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Field Notes
David Alan Harvey
Photograph by Russell Frederick
David Alan Harvey
Interview by Cassandra Franklin-Barbajosa

What was your best experience during this assignment?

Being invited into the homes of these rappers, and then having them into my home was by far the best part of this assignment. We'd get together, and I'd learn something about writing rap lyrics while they'd learn about the life of a National Geographic photographer. Best yet, the pleasure in this social exchange was mutual: We all just enjoyed each other's company. The rapport we developed was so good, in fact, that it got me thinking about carrying this story forward into other formats, like a hip-hop book or a film.

What was your worst experience during this assignment?

There's no way for a tall white guy to be unobtrusive in the South Bronx. So one of the worst aspects of doing this story was dealing with the apprehension I always felt going there, which really has something of a Wild West feeling about it. While the neighborhood may look calm, things can turn on a dime. In truth, the atmosphere is hopped up with guns, drugs, and turf envy, and the street can go from quiet to disaster in the blink of an eye. But I dealt with my fears by being the "picture man." If anybody came up to me and said "Take my picture," I'd do it. And I was always bringing pictures back for people to see and to have. I didn't want to be someone who was coming in and taking without bringing something back.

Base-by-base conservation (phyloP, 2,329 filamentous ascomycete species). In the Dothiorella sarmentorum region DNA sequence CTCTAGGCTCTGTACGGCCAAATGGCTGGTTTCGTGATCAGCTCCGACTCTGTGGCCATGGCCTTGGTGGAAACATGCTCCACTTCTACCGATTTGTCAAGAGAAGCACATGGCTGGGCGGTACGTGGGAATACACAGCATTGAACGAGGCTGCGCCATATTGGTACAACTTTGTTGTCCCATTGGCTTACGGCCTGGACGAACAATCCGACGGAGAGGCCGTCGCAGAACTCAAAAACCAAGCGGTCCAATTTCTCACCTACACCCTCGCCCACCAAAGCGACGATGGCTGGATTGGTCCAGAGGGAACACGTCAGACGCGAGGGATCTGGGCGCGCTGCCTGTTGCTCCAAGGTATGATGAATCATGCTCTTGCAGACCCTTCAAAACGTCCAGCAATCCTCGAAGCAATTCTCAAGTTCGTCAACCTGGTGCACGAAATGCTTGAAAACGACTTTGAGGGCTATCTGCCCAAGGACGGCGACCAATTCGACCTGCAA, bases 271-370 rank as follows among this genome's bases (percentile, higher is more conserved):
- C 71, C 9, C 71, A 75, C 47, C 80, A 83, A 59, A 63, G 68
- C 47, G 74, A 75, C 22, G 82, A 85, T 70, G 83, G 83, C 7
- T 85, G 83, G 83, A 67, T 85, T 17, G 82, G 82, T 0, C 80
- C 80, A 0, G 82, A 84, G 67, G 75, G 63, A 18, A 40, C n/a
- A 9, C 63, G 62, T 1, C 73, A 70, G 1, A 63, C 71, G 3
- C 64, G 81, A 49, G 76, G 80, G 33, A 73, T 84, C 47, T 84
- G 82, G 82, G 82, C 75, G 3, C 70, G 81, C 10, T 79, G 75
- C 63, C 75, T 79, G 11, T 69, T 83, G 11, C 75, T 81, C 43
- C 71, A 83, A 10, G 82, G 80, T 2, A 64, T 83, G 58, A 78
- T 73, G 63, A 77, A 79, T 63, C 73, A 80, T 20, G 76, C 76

What was the oddest experience you encountered during this assignment?

Seeing the other side—the domestic side—of my new rapper friends was quite an eye-opener. Take Ruckus, for example. I watched as he decorated the room for his new baby daughter and then later fixed lunch for his wife and me. Ruckus has only been out of jail for a year or so. This is a guy you'd be afraid of on the street.

Same with Uptown, who's an ex-convict on parole, but he doesn't drink beer or cuss in front of his young daughters. So there's a real double life going on for these guys. They'll go to church, dress up, take care of their families. They seem to be trying to do the right thing, even if their music says otherwise.